Anyone who’s backpacked their rubber down into the Gunni Gorge or shouldered a kayak in and out of Rockwood Box will tell you: it’s nice to have a light boat. Enter packrafting. The words sound similar, but if you have packrat tendencies, packrafting, isn’t the sport for you.
I’ve been rafting with an old-school outdoorsman who was astonished by how much stuff our crew brought into the wilderness: speakers, enough fake leis to outfit the entire desert, 300 glowsticks, cases on cases of beer, an entire cooler dedicated solely to “cocktail ice”… In a Venn diagram of rafting and packrafting lifestyles, there isn’t much in the overlap. If you’re accustomed to a lush situation and are ready to adopt the minimalist lifestyle you’ve admired or if maximalism was never your jam to begin with, let this be your guide.
The Unique Joys of Packrafting: Why try it?
Have you been hiking or biking and seen a lake you’d love to fish or a falls you’d kill to boat? The beauty of packrafting is that it allows for a combined-sport outing. Get in your boating without sacrificing a weekend of biking, skiing, or canyoneering—when you can throw your boat in a backpack you can have it all. Especially in a post-pandemic world which has people flooding into the outdoors, packrafters have much fuller access to what’s boatable versus passengers of full-weight boats competing for permits on well-known stretches. Maybe you’ve got a garage full of toys and are low on storage space, or you’re a city-slicker, living a flight away from the backcountry mecca you’ve been eyeing. Trailer and extra PTO days are no longer required when your raft fits in your carry-on. Ultra-light is the name of this game. Without boatloads of baggage and coolers of cocktail ice, any put-in you can access on two feet is in play.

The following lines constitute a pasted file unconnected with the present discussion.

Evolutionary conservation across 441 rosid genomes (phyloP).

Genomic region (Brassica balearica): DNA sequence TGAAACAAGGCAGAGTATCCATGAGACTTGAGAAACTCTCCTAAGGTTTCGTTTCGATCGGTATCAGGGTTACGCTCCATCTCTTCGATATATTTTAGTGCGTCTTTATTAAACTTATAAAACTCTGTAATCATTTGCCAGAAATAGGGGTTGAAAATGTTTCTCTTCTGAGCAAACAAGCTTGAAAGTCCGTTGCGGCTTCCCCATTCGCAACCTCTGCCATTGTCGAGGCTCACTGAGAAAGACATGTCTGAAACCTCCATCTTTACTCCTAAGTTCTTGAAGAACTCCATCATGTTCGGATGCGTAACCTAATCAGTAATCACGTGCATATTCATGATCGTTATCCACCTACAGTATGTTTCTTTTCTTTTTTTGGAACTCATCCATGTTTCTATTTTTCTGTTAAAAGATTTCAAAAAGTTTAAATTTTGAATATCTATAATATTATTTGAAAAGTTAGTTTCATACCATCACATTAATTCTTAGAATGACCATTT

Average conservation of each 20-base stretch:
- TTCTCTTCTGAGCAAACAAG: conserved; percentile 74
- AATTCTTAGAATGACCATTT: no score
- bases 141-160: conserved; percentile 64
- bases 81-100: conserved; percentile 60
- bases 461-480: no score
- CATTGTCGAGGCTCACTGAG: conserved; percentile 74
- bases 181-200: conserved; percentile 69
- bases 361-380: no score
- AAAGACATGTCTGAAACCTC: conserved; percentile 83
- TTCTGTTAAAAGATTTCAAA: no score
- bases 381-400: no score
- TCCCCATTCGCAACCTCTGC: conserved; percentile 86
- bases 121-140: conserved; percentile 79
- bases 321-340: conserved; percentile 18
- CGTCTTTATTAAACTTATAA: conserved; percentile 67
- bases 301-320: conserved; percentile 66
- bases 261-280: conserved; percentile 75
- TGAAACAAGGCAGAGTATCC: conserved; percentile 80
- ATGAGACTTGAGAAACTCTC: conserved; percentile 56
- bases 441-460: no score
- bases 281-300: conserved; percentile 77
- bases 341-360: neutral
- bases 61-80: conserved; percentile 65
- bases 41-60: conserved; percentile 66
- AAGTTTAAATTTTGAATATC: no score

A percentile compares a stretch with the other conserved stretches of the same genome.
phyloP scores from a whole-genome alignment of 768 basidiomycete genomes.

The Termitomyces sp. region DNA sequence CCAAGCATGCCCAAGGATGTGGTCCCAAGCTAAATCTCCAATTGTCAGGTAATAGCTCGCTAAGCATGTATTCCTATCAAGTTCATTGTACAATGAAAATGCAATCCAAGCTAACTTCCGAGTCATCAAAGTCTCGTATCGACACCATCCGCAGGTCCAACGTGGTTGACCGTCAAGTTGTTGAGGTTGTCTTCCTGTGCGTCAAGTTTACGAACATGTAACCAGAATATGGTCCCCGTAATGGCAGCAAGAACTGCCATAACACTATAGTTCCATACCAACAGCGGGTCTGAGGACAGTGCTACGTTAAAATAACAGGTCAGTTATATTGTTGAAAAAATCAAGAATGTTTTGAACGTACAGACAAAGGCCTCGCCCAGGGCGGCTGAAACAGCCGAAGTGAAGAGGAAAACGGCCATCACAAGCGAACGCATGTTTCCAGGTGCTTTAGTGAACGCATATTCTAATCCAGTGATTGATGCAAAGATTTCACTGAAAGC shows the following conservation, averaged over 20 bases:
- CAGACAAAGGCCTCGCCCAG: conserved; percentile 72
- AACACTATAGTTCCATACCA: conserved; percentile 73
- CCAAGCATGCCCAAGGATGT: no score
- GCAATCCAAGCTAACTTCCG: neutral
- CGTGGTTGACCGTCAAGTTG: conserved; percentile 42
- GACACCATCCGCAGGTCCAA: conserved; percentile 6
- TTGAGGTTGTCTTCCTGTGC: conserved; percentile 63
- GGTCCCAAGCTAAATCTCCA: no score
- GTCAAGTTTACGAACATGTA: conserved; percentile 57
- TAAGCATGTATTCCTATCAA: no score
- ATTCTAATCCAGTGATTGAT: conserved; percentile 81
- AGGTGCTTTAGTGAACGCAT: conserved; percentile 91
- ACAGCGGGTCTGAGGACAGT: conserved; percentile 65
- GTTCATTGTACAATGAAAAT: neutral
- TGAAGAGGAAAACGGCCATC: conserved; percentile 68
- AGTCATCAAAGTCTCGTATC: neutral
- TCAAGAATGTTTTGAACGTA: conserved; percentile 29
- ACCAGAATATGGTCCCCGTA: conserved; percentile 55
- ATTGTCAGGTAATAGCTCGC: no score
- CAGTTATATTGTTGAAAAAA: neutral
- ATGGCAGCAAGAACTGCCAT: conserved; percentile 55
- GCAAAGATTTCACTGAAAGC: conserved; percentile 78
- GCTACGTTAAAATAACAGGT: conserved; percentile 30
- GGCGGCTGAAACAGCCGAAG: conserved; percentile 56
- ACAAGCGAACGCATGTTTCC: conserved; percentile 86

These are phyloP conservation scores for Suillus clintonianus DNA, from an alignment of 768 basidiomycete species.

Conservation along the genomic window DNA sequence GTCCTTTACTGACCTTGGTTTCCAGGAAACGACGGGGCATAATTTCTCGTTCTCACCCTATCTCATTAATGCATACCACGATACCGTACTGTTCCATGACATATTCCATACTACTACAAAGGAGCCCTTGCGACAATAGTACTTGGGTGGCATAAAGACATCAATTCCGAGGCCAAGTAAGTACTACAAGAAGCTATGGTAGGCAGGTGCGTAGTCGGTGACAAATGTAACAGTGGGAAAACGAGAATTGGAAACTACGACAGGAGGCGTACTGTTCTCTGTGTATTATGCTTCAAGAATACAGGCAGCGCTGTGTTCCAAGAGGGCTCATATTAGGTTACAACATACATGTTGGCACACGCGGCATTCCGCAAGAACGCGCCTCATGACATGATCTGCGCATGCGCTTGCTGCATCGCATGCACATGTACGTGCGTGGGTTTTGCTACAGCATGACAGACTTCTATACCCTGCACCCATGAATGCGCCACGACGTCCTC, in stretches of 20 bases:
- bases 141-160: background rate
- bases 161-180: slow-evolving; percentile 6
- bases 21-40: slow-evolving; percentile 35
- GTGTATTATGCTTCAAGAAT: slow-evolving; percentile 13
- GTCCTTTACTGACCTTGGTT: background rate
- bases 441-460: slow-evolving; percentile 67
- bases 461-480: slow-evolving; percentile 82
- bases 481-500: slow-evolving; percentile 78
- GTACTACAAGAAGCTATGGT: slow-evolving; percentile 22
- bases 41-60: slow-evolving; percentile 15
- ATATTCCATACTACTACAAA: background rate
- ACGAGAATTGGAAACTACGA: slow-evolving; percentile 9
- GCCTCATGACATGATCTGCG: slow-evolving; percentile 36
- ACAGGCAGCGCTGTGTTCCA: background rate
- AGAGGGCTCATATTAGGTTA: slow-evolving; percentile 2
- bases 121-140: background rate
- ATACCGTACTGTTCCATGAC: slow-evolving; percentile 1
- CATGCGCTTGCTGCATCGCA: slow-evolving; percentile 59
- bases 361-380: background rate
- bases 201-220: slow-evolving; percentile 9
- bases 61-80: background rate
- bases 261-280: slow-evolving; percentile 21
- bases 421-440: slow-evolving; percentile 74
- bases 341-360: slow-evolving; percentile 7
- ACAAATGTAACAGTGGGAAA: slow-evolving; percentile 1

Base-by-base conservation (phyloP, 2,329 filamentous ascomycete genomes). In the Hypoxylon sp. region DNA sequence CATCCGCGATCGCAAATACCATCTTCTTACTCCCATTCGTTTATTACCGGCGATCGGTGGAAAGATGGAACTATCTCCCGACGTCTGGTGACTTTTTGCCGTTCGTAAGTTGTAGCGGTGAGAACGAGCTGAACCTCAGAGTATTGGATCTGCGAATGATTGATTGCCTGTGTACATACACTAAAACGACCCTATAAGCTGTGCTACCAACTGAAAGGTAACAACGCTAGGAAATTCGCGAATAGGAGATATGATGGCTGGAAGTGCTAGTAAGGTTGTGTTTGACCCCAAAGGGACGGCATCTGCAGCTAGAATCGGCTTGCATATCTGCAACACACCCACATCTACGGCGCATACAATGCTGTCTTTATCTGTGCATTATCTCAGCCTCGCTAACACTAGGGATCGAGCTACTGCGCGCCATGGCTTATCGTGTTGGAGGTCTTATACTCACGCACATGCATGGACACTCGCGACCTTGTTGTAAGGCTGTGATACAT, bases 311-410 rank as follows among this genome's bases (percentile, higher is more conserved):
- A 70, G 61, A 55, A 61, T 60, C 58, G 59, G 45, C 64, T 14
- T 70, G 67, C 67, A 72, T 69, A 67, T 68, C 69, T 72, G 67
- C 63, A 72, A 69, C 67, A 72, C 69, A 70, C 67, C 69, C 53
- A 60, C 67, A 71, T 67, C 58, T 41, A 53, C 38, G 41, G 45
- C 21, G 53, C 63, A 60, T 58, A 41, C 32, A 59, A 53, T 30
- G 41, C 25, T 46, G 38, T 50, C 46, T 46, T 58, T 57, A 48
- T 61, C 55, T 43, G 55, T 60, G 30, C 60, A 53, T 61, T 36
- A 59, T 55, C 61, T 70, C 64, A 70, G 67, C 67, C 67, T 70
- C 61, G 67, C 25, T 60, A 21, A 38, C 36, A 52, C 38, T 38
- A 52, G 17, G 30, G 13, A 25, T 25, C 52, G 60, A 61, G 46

Choosing your Packraft
Choose your craft based on what level of meat you’re hitting. Are you exploring an alpine lake, or an adrenaline junkie looking for class IV rapids? Whitewater packrafts will have either removable or built-in spraytops and are slimmer to be more maneuverable. Alpacka’s Wolverine model is even designed to be rolled by a skilled boater. On the other end of the spectrum, something like the Forager Tandem can carry multiple passengers, gear for a multi-week outing, or a large game animal. In the middle are options that have enough room to support you plus your kiddo, dog, bike, or gear for a multi-day jaunt.